The idea of successfully raising financing for a project in an underdeveloped country like Sierra Leone has been discussed for ages. The challenge is finding the middle ground between what the country can afford to pay and investors return expectations for the perceived risk. I will highlight two very different approaches that have emanated through this road-building task that poor African countries have before them.

While the discovery of mining resources have often resulted in what economists like to call the “Resource Curse,” the arrival of mining companies in a country usually leads to better infrastructure, especially in roads. The new companies have a vested interest in ensuring that their output gets transported to their final markets for delivery. Take the case of Olam in Gabon. Olam is on the largest agriculture trader in the world. Olam not only owns plantations in Gabon but is also building roads and ports with cooperation with the Gabonese government. (The counter argument is that the roads are only purpose built for the mines and do not help other industries. This is true but when you are starting with very little road infrastructure, even small marginal improvements have huge visible impact on trade and development).

On the other hand, Zambia provides a completely new framework. China has been busy buying up resources in Africa. Zambia is today a major source of copper in the world and Chinese state owned enterprises have numerous investments in the country. But in order to solidify the relationship further, Chinese companies have opted to build infrastructure, especially roads, in the country. The Chinese companies have been immensely successful in bagging contracts due to their price competitiveness and also willingness to take risks. This new found relationship has not been free of controversy with both sides suffering – contractors not being paid or roads falling apart due to shoddy constructions. But it highlights the importance and urgency with which countries like Zambia are treating the development of roads.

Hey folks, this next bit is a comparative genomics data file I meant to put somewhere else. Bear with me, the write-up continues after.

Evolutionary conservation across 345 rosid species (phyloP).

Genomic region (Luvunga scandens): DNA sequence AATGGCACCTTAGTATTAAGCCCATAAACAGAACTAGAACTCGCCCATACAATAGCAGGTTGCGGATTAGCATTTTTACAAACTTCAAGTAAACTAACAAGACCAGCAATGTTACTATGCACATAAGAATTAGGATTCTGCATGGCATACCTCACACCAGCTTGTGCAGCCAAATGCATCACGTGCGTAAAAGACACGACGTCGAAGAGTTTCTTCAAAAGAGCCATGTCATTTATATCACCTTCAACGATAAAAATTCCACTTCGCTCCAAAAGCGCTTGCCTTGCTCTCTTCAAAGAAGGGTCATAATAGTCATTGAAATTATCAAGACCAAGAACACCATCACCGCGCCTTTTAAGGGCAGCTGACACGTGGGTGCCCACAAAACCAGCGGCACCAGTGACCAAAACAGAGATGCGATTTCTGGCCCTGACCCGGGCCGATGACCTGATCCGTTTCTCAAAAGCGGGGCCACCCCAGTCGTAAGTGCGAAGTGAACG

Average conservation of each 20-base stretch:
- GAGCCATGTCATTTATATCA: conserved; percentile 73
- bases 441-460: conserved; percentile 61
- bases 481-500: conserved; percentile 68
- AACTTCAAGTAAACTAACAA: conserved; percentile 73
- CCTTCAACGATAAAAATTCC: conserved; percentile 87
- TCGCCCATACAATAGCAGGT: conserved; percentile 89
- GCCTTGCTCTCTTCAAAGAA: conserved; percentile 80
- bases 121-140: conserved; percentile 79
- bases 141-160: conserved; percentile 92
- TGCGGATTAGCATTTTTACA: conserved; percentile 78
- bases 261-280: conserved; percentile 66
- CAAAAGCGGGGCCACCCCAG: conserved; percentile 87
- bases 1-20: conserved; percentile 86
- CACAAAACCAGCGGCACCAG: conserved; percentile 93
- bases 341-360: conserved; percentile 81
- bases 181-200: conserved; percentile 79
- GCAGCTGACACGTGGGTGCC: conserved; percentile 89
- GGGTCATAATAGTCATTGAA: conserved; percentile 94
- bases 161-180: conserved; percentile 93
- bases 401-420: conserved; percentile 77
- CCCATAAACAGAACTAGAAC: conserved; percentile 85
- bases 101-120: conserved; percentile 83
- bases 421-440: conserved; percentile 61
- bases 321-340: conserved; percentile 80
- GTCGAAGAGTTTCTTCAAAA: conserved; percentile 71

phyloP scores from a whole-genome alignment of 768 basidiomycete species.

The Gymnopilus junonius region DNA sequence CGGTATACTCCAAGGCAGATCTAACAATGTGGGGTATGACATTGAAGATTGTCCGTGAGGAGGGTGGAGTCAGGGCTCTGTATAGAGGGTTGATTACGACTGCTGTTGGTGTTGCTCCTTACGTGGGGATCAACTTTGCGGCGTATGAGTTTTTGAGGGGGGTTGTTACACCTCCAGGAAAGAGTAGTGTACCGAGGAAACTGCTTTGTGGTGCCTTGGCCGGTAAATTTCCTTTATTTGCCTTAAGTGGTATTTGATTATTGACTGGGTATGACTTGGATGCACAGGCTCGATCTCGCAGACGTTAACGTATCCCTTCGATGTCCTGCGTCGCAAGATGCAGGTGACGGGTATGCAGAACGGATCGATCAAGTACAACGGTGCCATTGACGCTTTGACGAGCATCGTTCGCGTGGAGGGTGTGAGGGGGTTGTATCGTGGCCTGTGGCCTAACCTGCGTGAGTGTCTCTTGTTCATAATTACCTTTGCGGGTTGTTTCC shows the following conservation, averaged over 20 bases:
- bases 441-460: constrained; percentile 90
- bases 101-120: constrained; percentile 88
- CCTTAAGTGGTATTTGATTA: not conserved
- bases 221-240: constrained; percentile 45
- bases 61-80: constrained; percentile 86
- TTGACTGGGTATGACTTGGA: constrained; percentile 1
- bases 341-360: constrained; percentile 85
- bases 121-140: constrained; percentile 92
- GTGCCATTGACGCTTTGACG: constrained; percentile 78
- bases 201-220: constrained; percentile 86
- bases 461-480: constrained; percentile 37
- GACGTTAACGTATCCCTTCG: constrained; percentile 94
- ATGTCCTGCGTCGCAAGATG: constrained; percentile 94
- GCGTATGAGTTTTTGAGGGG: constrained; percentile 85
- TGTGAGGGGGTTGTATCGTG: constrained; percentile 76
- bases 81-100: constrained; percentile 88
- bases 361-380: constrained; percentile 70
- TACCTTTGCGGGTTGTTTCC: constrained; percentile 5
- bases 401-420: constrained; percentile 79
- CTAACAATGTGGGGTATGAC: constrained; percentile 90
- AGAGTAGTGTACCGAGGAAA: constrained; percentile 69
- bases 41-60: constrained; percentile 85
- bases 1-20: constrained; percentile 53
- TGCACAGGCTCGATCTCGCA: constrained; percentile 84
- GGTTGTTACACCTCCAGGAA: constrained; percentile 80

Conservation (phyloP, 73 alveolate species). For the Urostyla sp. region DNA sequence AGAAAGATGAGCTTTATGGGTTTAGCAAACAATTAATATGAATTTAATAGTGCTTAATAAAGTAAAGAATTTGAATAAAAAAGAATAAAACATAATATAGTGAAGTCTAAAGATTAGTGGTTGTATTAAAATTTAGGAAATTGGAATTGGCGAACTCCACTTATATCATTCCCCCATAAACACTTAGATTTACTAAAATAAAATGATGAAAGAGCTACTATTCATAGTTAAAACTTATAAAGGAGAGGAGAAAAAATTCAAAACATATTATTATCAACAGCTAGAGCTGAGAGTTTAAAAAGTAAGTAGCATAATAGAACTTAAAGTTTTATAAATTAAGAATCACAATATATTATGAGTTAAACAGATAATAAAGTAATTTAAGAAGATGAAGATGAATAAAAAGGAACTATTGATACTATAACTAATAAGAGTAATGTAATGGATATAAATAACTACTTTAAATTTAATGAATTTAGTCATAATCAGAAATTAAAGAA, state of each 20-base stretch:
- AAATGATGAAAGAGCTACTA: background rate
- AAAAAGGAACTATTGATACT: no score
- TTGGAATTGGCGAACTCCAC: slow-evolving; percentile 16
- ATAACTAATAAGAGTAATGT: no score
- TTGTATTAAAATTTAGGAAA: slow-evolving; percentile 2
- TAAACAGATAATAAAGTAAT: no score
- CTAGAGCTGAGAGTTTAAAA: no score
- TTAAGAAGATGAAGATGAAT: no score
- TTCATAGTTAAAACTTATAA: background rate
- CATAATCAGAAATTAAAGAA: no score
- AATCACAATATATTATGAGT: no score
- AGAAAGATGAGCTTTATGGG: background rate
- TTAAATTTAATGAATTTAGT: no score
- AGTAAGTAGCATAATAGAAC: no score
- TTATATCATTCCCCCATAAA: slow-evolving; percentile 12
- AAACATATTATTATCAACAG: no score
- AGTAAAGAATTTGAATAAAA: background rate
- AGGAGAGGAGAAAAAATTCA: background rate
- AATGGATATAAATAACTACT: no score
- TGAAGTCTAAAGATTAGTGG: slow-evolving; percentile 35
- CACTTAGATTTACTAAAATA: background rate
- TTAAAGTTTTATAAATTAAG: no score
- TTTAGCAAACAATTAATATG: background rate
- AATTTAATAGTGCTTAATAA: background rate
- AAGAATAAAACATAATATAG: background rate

Eradicating poverty in Africa might well be the biggest challenge we face in our lifetime and that would only be possible if African countries become self-sustainable and produce goods that the rest of the world needs. And this boils down to building roads so that the Ethiopian coffee farmer captures a fair share of your Starbucks Latte, so that Sierra Leone palm oil producers can compete with the military efficiency of Malaysian palm oil producers and so that landlocked African countries can count on trade and, not charity to run their countries.

The construction industry has not seen any “Disruptive Innovation” as HBS professor Christenson calls it.  More effort needs to go towards finding innovative ways to construct and finance these critical road projects in Africa.

While mobile banking and Internet start-ups in Africa may appear “uber cool” for the budding Africa-bound entrepreneur, it’s the dull, low margin, high-risk business of building roads in frontier African markets that will inevitably unlock Africa’s full potential.